26September2017

Mwathane You need to know and protect your land rights even at local level!

LAND REFORMS IN KENYA AND AROUND AFRICA

This blog focuses on issues of land reforms in Kenya and around Africa and related matters

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You need to know and protect your land rights even at local level!

Posted by on in Land Laws
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Over the holiday season, I’d to spend some time advising on some simple disputes. In the process, I appreciated that many, including state officers, political leaders and land owners at the rural level, haven’t fully understood their roles, rights and obligations under our current dispensation. This adversely exposes private land rights while leaving state and political leaders vulnerable to arguable lawsuits. Some experiences help to underscore.

Need to assert ownership rights

While we operated the old constitution, I was called in to help some land owner reclaim parts of his land that had been ‘declared’ public land and converted to a road of access by an area Councilor. As it turned out, the councilor was ‘feared’ in the locality. It therefore took effort to convince the land owner that he held discretion to assert his rights and reject such intrusion.

There were two issues involved. First, one access road was quite narrow and needed to be widened. Two, a group of residents needed a shorter road to a nearby highway since the existing one was rather long. So the affected residents had appealed to the area Councilor for help. In response, the Councilor brought in a grader early one morning, widened the subject road and introduced a new and shorter road to the highway. In so doing, he left some people quite happy and others, who’d lost land, hurting.

Whereas public roads of access are fundamentally important, registered land owners, then and now, retain full rights to their land. Only land use can be regulated. Therefore, institutions like power and water companies can only negotiate rights of way with affected land owners. Similarly, roads authorities at county and national level can only expand or introduce new roads within private land after negotiating with and compensating the affected. Despite his good intentions, the Councilor was wrong and could be sued for trespass, disturbance and loss of use. Some Chiefs could be guilty of similar transgressions.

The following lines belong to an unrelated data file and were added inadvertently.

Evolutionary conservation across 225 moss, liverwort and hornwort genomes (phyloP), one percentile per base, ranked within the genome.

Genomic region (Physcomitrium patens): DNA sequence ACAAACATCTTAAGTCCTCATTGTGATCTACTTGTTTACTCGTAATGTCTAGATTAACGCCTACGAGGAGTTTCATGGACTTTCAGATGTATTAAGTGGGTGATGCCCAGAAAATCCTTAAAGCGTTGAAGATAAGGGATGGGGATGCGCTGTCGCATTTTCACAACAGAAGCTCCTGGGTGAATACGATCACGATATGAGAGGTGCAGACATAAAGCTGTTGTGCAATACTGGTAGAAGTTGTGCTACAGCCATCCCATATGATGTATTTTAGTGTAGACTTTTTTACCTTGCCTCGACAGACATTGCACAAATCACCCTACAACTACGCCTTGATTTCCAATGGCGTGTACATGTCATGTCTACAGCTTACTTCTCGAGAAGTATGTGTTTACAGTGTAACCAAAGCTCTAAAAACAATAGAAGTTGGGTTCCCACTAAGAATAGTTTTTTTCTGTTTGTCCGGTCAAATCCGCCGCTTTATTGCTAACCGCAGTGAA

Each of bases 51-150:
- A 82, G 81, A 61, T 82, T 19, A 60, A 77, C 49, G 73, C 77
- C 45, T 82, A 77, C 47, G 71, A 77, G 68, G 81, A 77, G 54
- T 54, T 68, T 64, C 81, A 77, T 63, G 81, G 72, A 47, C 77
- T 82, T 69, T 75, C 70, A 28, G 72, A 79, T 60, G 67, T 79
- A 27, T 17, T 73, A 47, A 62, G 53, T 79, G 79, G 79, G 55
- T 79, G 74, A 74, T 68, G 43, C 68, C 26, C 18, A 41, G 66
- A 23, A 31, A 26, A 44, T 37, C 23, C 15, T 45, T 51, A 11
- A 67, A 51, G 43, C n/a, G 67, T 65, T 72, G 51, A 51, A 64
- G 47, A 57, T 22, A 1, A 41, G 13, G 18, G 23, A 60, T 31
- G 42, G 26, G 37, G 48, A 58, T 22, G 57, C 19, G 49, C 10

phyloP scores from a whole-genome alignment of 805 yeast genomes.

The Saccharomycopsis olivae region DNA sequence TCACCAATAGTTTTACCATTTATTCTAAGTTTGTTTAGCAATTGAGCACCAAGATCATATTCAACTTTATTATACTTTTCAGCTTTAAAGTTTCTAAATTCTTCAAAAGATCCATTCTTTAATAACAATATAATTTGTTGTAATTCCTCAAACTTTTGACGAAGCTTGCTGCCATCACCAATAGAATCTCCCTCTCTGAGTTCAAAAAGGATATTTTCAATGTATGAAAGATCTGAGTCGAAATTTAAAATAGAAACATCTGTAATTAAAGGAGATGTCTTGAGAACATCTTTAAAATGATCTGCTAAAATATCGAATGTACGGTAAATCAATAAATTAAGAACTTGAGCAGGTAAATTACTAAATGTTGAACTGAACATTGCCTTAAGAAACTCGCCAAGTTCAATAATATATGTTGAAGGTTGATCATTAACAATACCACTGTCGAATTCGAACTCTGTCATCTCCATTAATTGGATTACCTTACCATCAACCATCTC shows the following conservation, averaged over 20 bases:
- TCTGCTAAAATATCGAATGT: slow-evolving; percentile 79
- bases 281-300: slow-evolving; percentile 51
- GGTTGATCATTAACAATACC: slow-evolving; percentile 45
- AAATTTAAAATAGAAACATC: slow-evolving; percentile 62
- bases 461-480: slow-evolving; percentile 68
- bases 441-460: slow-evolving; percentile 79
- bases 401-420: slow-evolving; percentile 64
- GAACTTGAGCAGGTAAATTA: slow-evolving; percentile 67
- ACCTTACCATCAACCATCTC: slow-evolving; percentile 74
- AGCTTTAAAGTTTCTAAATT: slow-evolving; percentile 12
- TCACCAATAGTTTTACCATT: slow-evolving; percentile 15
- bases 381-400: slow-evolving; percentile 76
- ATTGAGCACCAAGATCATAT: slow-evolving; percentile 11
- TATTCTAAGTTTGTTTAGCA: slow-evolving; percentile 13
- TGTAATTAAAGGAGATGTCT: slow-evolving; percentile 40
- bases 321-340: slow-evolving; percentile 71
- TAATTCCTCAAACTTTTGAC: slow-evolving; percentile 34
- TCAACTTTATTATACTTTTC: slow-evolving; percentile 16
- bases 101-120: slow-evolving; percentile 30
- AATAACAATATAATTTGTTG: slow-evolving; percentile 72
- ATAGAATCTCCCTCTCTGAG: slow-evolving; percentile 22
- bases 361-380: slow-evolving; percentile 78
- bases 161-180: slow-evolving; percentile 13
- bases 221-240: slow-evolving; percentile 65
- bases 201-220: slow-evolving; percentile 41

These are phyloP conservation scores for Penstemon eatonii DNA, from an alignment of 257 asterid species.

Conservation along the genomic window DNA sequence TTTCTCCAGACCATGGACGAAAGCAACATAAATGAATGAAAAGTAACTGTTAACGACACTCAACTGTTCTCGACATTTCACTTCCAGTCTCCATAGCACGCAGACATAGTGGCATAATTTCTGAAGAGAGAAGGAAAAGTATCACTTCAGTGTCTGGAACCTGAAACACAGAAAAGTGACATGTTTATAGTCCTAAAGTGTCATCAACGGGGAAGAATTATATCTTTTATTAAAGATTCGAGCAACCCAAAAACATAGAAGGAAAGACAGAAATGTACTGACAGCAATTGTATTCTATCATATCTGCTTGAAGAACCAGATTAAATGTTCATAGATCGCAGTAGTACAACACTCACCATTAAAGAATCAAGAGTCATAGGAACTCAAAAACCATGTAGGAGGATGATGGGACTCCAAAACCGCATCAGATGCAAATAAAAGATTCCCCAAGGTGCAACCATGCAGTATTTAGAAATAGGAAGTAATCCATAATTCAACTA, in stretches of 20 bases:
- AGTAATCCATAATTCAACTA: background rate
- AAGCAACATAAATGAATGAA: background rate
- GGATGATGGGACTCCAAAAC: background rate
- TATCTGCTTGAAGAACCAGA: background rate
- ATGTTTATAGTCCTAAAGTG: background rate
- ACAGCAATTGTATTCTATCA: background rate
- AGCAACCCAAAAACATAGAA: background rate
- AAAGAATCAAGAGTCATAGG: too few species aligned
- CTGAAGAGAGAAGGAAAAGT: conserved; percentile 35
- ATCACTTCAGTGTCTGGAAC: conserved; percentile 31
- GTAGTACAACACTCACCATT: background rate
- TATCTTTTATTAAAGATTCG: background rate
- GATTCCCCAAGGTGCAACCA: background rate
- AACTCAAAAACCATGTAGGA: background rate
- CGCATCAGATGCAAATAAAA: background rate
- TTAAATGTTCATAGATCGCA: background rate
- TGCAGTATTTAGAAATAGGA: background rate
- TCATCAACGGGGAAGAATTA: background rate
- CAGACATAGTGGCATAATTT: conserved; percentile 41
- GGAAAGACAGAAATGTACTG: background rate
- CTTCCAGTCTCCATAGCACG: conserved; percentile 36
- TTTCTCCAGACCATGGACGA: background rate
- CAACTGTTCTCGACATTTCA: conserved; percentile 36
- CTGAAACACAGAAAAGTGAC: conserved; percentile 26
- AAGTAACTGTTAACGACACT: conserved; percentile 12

One can voluntarily donate for public use

But there’s a flipside. Land owners also hold the discretion to donate parts of their land for public use. We’ve seen some do this for churches, schools and even roads. For instance nothing stops a land owner moved by the plight of neighbours accessing highways via long meandering access roads from benevolently allowing the introduction of a shorter alternative access road through his land. Furthermore, land owners suffering the constraint of a narrow road through which standard vehicles cannot effectively navigate to access their residences could agree to donate parts of their land for road widening. These are perfectly legitimate voluntary actions. But they should be followed by subsequent amendments of the relevant registry maps and the land register by duly authorized offices.

So local leaders need to acquaint themselves with the rights of private land owners under the constitution and land laws and, when approached for help as above, navigate around this carefully. They could use their influence to for instance request the local administrator to call for public meetings to sensitise and appeal to affected land owners for voluntary donations. Else, seek their indulgence for token compensation or swaps with any available public land. If owners insist on market compensation, then the respective public processes and agencies would be called in. But with well-placed appeals, most land owners would make concessions to help.

Cadastral map and land register should be amended following changes of boundaries and size

And while on this subject, it’s opportune to mention an incident in Kiambu where I witnessed a land owner attempt to sell parts of a public road to an innocent buyer along the Wangige-Kikuyu road. How? Because when land acquisition, compensation and road construction were concluded the registry maps and the land register in Kiambu weren’t amended to reflect the new status. So here was a land owner with his five acre parcel intact as per plan and register even after getting compensated for two acres! So he had proceeded to knowingly sell parts of the road reserve to a buyer!

This is of course avoidable if the respective public offices liaised well with the offices of the Director of Survey who is the custodian of land registry maps and those of the Chief Land Registrar who is the custodian of the land register in Kenya. Action to amend maps and the register, along with ensuring that the extent of road reserves is well marked, would follow and forestall such fraudulent sales. So it behooves KURA, KeRRA and KenHA to ensure that all roads and the new bypasses are quickly charted on registry maps and noted on the affected titles

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